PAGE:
The Hard is What Makes It Great


It has been almost a month since I moved to California and I think the fairy-tale elements have started to wear thin.  The reality of starting over in a completely new place with no support system has really started to sink in for me.  There have been some major challenges for me lately and struggles to keep my spirits high and not regress into a negative thought patterns.

I’ll be honest.  There have been some really bad days.  But, I call this blog 100% potential because I not only want to live my own 100% potential, but I hope I can help in some way for other people to want to reach for theirs.  Growth isn’t always a pretty process.  There are hard, ugly, messy days along the way to 100% potential.  Steps forward and steps back.

There’s a few things I remind myself along the way.

First, there’s always a hard part before it gets good again.  If it wasn’t hard then everyone would do it and everyone won’t do it because some people won’t change.  Some people are content to stay the same, some are afraid of changing, and some aren’t willing to fail. I’m none of those kinds of people, so I persist.  I like this quote from A League of Their Own, “Of course, it’s hard.  It’s supposed to be hard.  If it were easy, everyone would do it.  Hard is what makes it great.”


To get through the hard days, I’ve developed some strategies.

  1. Phone a friend.  My friend Katie spent two and a half hours on the phone with me during a bad day last week.
  2. Journal.  Pen.  Paper.  No computer.  Something about writing down your thoughts, slowing them down, helps tremendously.  Think of it like throwing up when you are sick.  Sometimes you just gotta get it out.
  3. Exercise.  Shoes on.  Walk.
  4. Watch a comforting movie.  For me, this is Breakfast at Tiffany’s.
  5. Meditation.  HayHouse Meditations Podcast has been great for getting me through some less-than-optimal days.
  6. Read.  I’ve been reading 1-2 books a week which was a very specific goal I set up myself.  Holding myself accountable to that is a good way to keep my mind busy when it wants to wallow or worry.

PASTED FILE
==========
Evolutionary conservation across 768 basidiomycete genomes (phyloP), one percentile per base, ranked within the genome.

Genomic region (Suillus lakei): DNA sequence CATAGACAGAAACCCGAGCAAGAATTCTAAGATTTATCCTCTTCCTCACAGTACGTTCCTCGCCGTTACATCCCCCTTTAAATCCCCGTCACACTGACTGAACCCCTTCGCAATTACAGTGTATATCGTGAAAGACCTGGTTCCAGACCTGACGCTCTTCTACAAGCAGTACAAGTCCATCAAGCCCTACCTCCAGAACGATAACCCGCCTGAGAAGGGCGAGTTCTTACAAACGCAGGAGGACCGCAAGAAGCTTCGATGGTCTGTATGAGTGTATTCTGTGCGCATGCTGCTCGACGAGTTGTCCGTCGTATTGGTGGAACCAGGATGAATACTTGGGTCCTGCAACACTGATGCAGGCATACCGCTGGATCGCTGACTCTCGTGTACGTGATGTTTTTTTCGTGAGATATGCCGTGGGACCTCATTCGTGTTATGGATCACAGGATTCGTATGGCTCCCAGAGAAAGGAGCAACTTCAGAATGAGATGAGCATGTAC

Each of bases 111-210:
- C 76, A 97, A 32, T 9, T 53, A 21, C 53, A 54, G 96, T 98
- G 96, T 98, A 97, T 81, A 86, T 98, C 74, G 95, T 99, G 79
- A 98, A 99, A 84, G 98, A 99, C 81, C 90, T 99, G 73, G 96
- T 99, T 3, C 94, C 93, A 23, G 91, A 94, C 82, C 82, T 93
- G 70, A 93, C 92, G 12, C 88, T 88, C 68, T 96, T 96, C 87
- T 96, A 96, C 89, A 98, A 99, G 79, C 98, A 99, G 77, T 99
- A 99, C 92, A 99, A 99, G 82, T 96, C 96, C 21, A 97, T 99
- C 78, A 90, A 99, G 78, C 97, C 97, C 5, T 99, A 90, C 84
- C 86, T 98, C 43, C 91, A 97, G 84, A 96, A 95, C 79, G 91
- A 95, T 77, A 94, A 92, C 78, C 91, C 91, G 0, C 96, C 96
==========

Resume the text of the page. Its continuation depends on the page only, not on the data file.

7. Remember why you started.  Picture who you were a year ago.  Picture what you look like if you are living up to 100% of your potential.  Which one do you want to be?

Some things I have intentionally NOT done to cheer myself up:

  1. Eat.  In the past I would have drowned my sorrows in ice cream or chocolate chip cookies.  It might feel good in the moment, but that temporary fix makes for a long term problem and it still doesn’t solve whatever you were upset about in the first place.  Food is fuel, not comfort.
  2. Shopping.  See above.  The burst of serotonin from purchasing a new outfit might feel good for an hour, but it doesn’t last and eventually you end up with no money and the same problems. 

I decided to write about this because I would hate to portray that my move to California is nothing short of perfection.  I feel like too often people try to portray their lives as perfect because they are afraid to show the scars.  The truth is I love California and I’m excited to make it my home.  The other side of the truth is that is REALLY hard to start over somewhere by yourself even when your intuition is telling you it is the right choice. Walking by faith alone, at least for me, is often filled with doubt, uncertainty, and insecurity.  But I don’t use these as an excuse to turn back.

I will persevere.

I will strive every day for 100% potential.

And the hard will be what makes it great.


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